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Network Executives In Denial About Demand for Decency



During a recent symposium at the Paley Center for Media, a startling event occurred. Startling, that is, save to the millions of Americans weary of the current state of television programming as oversexed, overly violent and using over the top language.


As revealed by TheWrap.com, during the June 9th Alliance for Family Entertainment Symposium’s discussion session featuring both TV writers and top network executives, the Association of National Advertisers broached the suggestion that there is a huge, unfulfilled demand for a return to the Family Hour on prime-time TV – or at least a return to family-friendly programming. The ANA suggested that the current lack of such programming represents the biggest missed opportunity in Hollywood today. So strongly do America’s biggest advertisers feel about the need for decency in entertainment that the ANA has announced the creation of a fund to aid the Humanitas Prize screenwriting group in support of creating more family-friendly programming. This column has previously noted the great demand for clean entertainment by large segments of the American public; and now, even the nation’s top 40 advertisers see that Americans want entertainment they can watch with their children.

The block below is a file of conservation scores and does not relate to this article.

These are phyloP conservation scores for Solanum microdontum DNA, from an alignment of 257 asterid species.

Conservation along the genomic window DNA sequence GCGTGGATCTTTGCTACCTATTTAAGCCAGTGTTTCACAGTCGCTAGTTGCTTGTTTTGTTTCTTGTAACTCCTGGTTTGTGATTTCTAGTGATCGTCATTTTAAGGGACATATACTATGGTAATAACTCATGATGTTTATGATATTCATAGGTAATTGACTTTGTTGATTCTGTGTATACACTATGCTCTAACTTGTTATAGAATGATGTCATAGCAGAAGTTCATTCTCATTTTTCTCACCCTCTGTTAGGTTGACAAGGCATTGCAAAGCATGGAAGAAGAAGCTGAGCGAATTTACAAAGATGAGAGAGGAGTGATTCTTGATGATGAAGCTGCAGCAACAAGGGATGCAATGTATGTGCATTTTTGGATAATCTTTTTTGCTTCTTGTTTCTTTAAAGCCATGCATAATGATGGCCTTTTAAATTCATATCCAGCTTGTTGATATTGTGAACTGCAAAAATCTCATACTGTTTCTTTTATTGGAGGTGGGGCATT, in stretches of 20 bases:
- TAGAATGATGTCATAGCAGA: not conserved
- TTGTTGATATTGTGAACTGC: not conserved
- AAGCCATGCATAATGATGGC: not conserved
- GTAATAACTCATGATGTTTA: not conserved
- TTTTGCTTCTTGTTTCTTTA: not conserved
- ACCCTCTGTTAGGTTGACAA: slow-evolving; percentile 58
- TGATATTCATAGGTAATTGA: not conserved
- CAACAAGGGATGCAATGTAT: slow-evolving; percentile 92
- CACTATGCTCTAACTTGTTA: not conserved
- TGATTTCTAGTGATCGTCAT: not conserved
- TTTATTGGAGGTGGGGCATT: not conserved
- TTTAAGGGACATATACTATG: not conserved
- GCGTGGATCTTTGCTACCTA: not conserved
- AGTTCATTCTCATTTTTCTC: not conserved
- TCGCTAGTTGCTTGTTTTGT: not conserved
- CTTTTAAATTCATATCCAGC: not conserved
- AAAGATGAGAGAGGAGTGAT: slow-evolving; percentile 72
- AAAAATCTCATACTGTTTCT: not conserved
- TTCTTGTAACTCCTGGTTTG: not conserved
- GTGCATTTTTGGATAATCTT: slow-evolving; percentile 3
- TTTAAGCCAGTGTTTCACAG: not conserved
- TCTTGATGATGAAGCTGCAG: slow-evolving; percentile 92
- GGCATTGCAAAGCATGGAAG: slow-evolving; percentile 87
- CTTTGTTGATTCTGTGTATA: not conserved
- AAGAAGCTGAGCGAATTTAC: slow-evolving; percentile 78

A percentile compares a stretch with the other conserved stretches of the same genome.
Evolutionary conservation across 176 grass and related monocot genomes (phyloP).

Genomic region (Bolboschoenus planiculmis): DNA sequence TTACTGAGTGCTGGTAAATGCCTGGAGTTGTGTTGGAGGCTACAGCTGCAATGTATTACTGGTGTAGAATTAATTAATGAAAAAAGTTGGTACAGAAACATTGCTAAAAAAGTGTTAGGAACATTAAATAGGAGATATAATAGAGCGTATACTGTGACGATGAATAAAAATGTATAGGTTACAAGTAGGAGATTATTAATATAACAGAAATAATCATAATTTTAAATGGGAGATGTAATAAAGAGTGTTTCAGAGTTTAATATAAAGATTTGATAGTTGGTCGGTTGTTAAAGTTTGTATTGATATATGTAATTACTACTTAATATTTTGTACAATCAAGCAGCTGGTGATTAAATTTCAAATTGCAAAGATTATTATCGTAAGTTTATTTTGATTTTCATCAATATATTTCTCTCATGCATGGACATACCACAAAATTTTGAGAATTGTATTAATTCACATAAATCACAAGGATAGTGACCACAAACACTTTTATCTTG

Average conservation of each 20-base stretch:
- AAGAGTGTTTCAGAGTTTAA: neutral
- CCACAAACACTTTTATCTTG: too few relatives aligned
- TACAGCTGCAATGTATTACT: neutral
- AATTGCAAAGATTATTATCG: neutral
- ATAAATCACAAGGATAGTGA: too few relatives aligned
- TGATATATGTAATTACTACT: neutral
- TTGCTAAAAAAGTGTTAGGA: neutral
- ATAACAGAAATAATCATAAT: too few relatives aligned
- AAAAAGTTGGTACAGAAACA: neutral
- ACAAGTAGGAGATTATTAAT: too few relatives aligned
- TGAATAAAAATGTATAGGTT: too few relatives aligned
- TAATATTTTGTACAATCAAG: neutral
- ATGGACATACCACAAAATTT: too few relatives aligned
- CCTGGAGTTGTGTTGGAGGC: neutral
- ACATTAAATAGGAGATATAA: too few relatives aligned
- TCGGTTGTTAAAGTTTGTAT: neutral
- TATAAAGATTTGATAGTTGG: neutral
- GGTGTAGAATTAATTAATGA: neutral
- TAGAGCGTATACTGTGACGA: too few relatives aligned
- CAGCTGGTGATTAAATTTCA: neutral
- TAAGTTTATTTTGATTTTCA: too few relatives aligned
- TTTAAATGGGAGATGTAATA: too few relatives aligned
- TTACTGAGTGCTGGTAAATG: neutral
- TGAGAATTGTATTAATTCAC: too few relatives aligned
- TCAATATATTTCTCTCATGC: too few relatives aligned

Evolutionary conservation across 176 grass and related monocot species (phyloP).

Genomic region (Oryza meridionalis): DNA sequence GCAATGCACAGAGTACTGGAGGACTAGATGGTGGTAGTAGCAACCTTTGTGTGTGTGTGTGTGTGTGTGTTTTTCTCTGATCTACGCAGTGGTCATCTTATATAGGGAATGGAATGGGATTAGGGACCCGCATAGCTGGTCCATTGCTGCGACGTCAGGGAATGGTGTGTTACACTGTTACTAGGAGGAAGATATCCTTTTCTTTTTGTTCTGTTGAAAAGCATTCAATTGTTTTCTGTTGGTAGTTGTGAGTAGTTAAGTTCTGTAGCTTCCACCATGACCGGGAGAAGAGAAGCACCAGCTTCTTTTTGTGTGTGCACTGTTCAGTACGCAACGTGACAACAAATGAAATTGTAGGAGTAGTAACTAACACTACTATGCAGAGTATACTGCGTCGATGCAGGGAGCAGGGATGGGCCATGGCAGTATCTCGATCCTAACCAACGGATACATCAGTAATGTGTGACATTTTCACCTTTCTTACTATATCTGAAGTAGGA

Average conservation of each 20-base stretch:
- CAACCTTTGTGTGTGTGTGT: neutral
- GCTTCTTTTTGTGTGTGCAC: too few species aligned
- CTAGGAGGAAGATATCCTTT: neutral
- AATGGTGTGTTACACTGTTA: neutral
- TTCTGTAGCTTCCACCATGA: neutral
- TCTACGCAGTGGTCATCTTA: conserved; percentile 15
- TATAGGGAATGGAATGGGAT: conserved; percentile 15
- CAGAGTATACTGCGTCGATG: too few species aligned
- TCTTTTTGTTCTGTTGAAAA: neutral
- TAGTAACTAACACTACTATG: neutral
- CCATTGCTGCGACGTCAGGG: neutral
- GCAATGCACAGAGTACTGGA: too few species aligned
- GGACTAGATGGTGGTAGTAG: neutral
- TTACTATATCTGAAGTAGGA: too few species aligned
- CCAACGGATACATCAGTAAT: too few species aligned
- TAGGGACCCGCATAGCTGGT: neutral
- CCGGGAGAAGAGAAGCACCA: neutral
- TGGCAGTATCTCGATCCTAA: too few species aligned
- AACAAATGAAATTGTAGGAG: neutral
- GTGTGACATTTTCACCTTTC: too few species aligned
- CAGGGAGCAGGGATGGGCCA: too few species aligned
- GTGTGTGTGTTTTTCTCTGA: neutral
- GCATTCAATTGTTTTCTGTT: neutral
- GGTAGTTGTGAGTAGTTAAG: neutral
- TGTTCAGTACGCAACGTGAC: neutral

Sadly, the TV industry’s response was typical: they didn’t want to hear it.


"The experience of a nuclear family sitting around in the same place at the same time might be a throwback," opined Ali LeRoi, executive producer of Everybody Hates Chris, the CW network’s only current family-friendly program.


Yet such statements are belied by a 2007 Yankelovich poll of TV viewers. In that poll, 63% of parents with children said the content of today’s programs forces parents with children at home to watch TV separately (only 53% of parents expressed the same view in 2001); 68% of respondents said there are not enough shows on TV that parents and children can watch together; 74% believed that TV does a poor job of reinforcing the values parents want to teach to their children; 81% wanted to see more programs that they can watch with other members of their household; and nearly nine in ten parents (88%) said it is important to them to view TV programs with their children.